In something of an airline love triangle, JetBlue is making a play to break up the engagement between two low-cost airlines before they get hitched.
Months after Spirit Airlines committed to merging with Frontier Airlines, New York-based JetBlue made an unsolicited $3.6 billion offer for Spirit on Wednesday, besting Frontier’s $2.9 billion offer.
“Once the Spirit and Frontier deal was announced, it created a window of opportunity that, if you don’t act in it, it’s gone,” said JetBlue CEO Robin Hayes in a call with investors on April 6. “But the concept and the idea of how do we take JetBlue and turn it into a more national brand … that’s clearly something we’ve been thinking about for years.”
But some industry experts question the two airlines’ compatibility, saying that other than using the same aircraft, JetBlue and Spirit have opposite styles and offerings that make them a curious pair.
Nobody was expecting this,” said Jason Rabinowitz, an industry analyst and blogger. “Integrating two similar airlines like Frontier and Spirit is a big enough challenge. … Integrating two wholly different airlines with different styles, different approaches, different target customers — that’s going to be a very difficult challenge for any airline, especially for JetBlue.”
Revisiting the Frontier offer
In February, Spirit said it had entered into a merger agreement with Frontier Group Holdings, Frontier’s parent company. Spirit and Frontier would combine in a stock and cash transaction of $2.9 billion, making the seventh- and eighth-largest U.S. airlines, respectively, the fifth largest.
The combined ultralow-cost airline would compete with American, Delta, United and Southwest in more markets than they could as separate carriers. Collectively, the pair would offer more than 1,000 daily flights to about 145 destinations.
Frontier on Wednesday insisted that it is the better match for both Spirit’s customers and stakeholders.
“A combined Spirit and Frontier will deliver $1 billion in annual savings for consumers and offer even more ultralow fares to more places nationwide, creating America’s most competitive ultralow-fare airline,” said a Frontier spokesperson. “Unlike the compelling Spirit-Frontier combination, an acquisition of Spirit by JetBlue, a high-fare carrier, would lead to more expensive travel for consumers.”
JetBlue CEO: Dig deeper to see a sensible deal
Hayes argues that JetBlue is also compatible with Spirit and that by rebranding the Spirit fleet and servicing 130 destinations, the combined airline would be in a better position to compete with the Big Four carriers.
In a memo to employees obtained by USA Today after the bid was made, Hayes addressed the perceived differences between the brands.
“We can all agree that Spirit has a very different brand and product than JetBlue, and so at first glance, you may not think we’d make a great pair,” Hayes said. “However, when you dig deeper, you’ll realize we could be a perfect match.”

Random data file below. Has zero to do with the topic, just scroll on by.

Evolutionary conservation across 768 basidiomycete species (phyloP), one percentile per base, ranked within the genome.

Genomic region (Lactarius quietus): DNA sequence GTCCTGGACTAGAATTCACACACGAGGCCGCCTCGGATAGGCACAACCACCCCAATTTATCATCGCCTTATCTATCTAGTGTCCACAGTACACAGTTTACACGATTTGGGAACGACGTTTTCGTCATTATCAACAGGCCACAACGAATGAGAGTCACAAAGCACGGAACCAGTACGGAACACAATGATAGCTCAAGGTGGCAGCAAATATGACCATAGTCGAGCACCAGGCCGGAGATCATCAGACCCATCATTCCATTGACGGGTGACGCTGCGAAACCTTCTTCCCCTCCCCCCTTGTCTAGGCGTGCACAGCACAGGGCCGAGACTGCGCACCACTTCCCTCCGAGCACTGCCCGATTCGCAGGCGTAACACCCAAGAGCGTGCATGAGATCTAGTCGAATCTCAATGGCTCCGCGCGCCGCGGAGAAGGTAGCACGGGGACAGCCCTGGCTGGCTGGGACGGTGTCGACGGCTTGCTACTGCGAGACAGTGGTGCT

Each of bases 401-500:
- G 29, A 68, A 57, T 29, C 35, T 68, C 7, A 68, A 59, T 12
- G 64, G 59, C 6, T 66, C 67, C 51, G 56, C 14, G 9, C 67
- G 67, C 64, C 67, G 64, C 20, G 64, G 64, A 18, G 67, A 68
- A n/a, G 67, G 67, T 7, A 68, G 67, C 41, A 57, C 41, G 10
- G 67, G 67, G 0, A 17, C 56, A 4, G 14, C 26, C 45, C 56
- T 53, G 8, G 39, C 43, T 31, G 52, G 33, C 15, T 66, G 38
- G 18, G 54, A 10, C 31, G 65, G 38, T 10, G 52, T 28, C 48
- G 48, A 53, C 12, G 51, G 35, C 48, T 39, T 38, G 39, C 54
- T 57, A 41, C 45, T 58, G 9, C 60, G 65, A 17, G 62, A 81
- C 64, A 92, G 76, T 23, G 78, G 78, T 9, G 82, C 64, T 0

JetBlue sees opportunities with Spirit’s product to gain relevance nationwide, noting the brand can grow faster by buying Spirit than it would if it keeps growing organically. JetBlue has planes on order through 2026, but they dwindle after that.
Acquiring Spirit’s 173 planes will grow JetBlue’s fleet to 450, even as global supply chain issues have slowed jet deliveries. JetBlue would also get Spirit’s 32,000 crew members, including pilots, which have been difficult to recruit during the current labor shortage.
JetBlue’s move also serves the purpose of breaking up or complicating the potential merger between Frontier and Spirit. If Frontier has to up its offer to win over Spirit, it becomes a more costly venture for the budget carrier, said George Ferguson, senior aerospace and airline analyst at Bloomberg Intelligence.
From JetBlue’s perspective, he said, the combined ultralow-cost carriers represent “a lot of competition.”
“I think they’re trying to get in the middle of that,” he said. “If you’re JetBlue, are you going to sit there and watch Frontier and Spirit put themselves together and become a powerhouse and go right around you?”
While Spirit has yet to decide which way it will go, any deal will be subject to federal scrutiny. Two congressional Democrats who have opposed a Spirit-Frontier merger have filed legislation to prohibit mergers valued at more than $5 billion. Frontier and Spirit have valued their merger at $6.6 million.
Eight Democrats also warned that the proposed Spirit-Frontier merger could hurt consumers by creating a dominant player among ultralow-cost carriers and further concentrate the U.S. airline industry.
Both airlines were prepared to work with the federal government.
While the pair had a long way to go to get antitrust approval and undergo Department of Justice review before the merger could be finalized, that process was underway.
If Spirit pairs with JetBlue, the hurdles to win federal approval aren’t “insurmountable,” said Ferguson, because the airlines “don’t have enough concentration inside the system.”
But Ferguson sees a market still recovering from the ongoing pandemic. Leisure travel is up, and he expects more customers to accept fewer frills on flights in order spend more in leisure destinations, especially on flights of four hours or less.
“We’ll take the cheaper price, and we won’t have much legroom. We’ll suck it up and just spend that money at Disney or spend the money in Vegas, not on the airplane ride,” he said. “I think that Frontier and Spirit have that advantage, and to take a whole airline like Spirit and turn it into JetBlue, I don’t know if that’s going in the right direction to where the marketplace is going.”
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